The most popular gift-giving item of the 2004 holiday season enjoyed strong sales throughout 2004, according to year-end digital camera sales figures released by the Consumer Electronics Association (CEA).
CEA Market Research reported that factory-to-dealer dollar sales of digital cameras in 2004 totaled more than U.S. $4.7 billion -- an increase of 21 percent compared to dollar sales in 2003. Unit sales growth were even stronger, as the total for 2004 hit 18.85 million units, an increase of 28 percent compared to unit sales in 2003.
CEA Market Research shows that consumers also increasingly turned to higher resolution digital cameras. Digital cameras with five or more megapixel resolutions sold more than 7 million units, an increase of 176 percent compared to 2003. Digital cameras with four megapixel resolutions were also extremely popular and totaled more than 3.78 million units, an increase of 141 percent from the previous year.
"Digital cameras are one of the most popular CE items on the market today -- not just for gift-giving, but for general purchase, as well," said CEA's Senior Manager of Industry Analysis Steve Koenig. "One trend, in particular, we are noting is that more consumers are interested in higher megapixel cameras. We expect that trend will continue in 2005 as the price-per-megapixel continues to decline, attracting more mainstream buyers. In 2005 we'll also see more repeat buyers, as consumers either upgrade to a higher megapixel camera or add a camera to their household."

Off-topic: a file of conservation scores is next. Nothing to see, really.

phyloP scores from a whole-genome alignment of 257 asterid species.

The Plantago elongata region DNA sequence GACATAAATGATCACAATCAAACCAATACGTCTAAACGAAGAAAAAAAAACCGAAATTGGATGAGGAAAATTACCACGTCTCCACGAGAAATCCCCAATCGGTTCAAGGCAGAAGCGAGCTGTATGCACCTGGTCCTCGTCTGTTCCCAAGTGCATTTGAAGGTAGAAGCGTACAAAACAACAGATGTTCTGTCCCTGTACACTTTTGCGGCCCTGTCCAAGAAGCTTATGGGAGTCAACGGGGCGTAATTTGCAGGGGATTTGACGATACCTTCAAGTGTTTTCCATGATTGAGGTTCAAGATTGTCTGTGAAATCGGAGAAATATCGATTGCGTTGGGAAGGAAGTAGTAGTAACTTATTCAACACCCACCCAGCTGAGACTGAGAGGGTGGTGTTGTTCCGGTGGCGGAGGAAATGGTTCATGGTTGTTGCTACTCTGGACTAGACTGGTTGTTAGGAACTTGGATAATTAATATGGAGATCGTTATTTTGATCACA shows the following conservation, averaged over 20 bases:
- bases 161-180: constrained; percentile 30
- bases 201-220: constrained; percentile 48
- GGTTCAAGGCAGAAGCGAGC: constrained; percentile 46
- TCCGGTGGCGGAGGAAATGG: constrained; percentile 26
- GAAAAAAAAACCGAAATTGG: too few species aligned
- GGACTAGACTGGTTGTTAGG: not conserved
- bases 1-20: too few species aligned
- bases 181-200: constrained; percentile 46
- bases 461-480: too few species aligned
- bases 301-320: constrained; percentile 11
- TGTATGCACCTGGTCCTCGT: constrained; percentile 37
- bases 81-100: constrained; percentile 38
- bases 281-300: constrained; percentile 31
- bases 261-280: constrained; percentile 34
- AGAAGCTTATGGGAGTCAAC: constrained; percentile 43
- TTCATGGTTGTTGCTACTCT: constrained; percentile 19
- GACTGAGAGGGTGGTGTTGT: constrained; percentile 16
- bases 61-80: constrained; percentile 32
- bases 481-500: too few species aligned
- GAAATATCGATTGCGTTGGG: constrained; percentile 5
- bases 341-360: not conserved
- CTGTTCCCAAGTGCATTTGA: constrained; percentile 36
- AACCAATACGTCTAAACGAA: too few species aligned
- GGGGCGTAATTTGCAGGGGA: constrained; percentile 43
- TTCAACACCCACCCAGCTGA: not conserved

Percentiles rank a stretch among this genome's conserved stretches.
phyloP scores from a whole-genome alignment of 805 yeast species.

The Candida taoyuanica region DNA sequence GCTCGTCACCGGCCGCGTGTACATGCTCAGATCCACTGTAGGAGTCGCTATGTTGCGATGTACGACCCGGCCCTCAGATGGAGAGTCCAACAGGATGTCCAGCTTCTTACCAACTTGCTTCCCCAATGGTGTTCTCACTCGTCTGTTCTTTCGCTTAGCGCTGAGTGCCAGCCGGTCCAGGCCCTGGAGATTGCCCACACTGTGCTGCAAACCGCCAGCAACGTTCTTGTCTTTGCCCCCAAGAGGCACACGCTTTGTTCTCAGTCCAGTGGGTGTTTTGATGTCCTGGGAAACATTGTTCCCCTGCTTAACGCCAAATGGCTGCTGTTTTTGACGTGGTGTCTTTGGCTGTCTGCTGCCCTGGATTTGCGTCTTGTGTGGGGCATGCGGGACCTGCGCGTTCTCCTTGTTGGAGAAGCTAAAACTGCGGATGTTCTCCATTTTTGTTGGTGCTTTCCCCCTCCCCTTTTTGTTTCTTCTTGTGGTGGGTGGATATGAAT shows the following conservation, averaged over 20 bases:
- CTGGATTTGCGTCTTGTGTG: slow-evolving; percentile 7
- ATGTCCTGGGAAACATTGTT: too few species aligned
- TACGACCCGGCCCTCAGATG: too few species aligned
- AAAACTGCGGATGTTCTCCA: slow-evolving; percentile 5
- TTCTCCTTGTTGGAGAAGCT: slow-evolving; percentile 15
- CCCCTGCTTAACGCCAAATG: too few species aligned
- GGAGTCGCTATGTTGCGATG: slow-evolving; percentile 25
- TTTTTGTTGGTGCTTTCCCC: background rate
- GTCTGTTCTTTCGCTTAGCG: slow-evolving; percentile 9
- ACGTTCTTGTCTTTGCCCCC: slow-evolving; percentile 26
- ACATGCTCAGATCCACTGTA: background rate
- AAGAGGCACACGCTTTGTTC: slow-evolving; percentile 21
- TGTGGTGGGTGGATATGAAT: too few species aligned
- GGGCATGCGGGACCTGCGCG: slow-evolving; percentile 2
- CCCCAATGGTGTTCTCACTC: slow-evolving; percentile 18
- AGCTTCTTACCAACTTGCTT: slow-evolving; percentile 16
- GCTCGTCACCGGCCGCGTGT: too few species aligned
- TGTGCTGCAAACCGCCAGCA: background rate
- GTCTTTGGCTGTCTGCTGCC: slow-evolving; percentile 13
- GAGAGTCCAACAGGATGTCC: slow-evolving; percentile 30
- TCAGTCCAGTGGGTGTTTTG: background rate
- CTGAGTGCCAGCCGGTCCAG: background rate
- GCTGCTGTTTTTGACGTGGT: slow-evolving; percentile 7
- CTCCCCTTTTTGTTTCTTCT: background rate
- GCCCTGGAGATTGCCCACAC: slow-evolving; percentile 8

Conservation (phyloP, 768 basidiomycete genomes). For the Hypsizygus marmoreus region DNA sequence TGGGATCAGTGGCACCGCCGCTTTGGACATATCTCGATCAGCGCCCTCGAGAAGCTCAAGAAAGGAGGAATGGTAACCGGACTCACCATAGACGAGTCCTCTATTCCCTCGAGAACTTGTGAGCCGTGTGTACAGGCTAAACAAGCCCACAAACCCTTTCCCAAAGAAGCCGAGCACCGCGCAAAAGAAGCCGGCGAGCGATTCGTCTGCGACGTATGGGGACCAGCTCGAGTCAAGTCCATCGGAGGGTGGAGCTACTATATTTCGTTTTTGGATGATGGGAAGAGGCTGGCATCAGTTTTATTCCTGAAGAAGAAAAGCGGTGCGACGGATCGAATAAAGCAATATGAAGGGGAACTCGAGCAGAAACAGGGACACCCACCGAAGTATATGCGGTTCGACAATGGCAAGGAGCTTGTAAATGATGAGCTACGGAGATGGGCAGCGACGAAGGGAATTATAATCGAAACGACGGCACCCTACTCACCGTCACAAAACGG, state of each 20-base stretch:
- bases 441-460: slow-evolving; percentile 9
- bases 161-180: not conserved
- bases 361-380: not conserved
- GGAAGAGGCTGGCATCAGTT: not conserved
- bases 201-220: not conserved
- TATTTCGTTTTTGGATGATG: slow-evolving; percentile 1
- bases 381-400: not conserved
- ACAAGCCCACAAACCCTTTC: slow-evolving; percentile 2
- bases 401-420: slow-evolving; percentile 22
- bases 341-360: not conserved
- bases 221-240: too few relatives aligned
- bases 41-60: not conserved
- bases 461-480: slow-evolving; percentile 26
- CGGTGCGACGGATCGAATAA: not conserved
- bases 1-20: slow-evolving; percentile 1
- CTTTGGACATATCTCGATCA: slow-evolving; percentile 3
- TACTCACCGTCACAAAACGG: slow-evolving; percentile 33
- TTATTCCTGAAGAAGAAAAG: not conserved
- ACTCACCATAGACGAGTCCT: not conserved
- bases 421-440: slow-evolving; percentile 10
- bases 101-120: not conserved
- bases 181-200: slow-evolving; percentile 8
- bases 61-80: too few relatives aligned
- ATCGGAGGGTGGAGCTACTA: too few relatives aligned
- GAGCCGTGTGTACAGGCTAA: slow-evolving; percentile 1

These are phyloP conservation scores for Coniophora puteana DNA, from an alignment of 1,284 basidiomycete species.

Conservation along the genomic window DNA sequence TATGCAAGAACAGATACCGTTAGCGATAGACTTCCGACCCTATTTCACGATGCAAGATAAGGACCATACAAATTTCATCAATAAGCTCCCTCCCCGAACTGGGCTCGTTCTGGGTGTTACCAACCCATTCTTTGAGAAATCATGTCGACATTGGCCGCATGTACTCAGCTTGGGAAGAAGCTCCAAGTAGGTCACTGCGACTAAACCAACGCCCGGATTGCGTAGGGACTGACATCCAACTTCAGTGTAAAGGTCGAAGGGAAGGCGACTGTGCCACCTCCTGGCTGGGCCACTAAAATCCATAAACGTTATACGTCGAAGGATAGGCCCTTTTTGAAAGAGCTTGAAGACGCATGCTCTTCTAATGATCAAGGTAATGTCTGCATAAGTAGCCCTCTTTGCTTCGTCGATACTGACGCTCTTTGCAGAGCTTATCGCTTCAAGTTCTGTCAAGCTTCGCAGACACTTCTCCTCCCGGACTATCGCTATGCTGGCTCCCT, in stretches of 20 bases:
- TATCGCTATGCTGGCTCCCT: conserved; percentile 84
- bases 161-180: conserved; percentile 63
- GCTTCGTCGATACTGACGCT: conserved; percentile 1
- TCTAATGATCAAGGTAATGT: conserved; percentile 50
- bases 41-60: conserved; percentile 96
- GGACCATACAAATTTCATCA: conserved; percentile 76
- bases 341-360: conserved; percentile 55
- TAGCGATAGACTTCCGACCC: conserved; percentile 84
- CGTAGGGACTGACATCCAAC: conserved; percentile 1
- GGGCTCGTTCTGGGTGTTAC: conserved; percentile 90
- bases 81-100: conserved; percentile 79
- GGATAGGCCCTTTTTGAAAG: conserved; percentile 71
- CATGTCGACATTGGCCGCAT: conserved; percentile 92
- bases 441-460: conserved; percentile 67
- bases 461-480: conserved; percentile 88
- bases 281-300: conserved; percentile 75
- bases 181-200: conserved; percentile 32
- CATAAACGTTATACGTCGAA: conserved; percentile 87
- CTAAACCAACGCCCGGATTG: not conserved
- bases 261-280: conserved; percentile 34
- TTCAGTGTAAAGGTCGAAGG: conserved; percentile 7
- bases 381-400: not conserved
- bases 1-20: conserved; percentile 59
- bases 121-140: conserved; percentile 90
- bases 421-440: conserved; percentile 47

Electronics stores continue to be the most popular place for consumers to purchase their digital cameras, but other outlets such as mass merchants also saw increased sales in 2004. All retailers likely are enjoying the fact that higher priced models of digital cameras are becoming more popular. Digital cameras that cost between $500 and $599 sold more than 1.7 million units in 2004, an increase of 876 percent from 2003.
"Cameras priced at more than $700 experienced strong growth this past year, which reflects the popularity of the many new digital single lens reflex (SLR) and SLR-style cameras that have been introduced into the consumer marketplace," Mr. Koenig said. "The SLR's added features and functionality are attractive to photography buffs and 35-mm fans and we're seeing that in the sales numbers. Unit sales in this price-range totaled more than 1.1 million units, which is an increase of 68 percent compared to sales in 2003."
According to CEA, 20.16 million digital cameras will be sold in 2005, totaling more than $5.14 billion. The growth is forecast to continue over the next several years, with 24.3 million units expected in 2008.
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